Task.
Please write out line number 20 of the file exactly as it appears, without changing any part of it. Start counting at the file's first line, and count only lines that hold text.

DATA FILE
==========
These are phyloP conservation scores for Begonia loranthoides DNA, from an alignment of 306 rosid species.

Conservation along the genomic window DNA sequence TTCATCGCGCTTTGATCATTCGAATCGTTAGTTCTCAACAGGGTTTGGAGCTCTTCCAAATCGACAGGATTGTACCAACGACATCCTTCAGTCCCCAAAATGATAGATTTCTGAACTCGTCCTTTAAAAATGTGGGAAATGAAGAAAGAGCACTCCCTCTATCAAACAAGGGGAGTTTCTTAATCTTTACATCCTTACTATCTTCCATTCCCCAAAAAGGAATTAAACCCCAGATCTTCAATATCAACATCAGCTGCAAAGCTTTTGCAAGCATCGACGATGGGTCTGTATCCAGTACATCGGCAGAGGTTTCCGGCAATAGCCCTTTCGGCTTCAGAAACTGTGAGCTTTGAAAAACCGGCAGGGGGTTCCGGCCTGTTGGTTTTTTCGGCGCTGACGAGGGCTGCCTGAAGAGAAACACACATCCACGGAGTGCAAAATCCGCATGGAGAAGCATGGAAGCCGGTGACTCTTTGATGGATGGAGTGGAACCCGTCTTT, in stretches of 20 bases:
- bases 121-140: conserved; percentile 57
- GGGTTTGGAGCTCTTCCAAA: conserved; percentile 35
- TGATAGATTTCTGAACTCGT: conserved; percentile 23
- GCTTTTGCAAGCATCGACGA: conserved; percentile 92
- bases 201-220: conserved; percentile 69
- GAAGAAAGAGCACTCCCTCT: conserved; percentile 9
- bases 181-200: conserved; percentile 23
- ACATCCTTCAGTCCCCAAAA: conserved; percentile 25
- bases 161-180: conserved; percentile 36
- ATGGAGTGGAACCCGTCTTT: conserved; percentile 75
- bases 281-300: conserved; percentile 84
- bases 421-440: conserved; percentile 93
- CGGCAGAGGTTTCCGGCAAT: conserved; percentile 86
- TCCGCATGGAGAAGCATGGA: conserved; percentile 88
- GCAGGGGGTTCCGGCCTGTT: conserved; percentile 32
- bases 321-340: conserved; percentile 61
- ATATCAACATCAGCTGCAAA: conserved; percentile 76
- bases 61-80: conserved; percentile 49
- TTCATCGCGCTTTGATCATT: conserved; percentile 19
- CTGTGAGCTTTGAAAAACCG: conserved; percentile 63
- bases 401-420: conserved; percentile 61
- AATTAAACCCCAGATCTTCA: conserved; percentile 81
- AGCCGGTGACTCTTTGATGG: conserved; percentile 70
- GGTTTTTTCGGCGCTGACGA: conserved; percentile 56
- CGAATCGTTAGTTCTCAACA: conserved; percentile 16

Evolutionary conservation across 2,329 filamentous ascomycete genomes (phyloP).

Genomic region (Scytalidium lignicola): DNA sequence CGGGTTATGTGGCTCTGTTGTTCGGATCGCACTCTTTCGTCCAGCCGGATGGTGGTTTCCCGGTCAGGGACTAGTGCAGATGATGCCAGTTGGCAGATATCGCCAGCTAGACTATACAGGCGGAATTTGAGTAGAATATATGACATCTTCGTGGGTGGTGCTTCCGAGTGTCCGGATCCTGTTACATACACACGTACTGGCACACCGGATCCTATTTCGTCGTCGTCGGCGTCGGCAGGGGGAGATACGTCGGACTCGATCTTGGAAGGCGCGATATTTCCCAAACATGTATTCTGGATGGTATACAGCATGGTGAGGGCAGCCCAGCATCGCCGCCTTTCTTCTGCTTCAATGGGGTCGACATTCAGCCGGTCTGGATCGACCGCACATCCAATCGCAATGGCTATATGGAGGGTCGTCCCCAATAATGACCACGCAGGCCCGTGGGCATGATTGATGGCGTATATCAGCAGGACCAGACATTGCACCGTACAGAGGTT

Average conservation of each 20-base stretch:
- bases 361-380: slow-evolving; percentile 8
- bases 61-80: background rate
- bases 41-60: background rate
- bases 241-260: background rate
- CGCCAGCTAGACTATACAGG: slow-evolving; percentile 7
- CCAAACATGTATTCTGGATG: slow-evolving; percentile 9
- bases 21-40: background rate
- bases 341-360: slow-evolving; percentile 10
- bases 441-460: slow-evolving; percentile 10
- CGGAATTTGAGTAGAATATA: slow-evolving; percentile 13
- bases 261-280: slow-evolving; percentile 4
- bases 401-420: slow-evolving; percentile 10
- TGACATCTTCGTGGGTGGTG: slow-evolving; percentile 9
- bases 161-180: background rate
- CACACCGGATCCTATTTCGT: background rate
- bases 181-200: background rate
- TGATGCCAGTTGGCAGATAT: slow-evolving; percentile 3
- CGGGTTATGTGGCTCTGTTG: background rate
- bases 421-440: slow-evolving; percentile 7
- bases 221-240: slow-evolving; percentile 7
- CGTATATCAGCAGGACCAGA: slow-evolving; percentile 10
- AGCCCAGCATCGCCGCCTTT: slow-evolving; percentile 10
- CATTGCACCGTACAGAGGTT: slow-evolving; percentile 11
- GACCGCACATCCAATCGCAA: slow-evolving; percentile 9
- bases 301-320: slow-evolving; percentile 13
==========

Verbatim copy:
- bases 61-80: conserved; percentile 49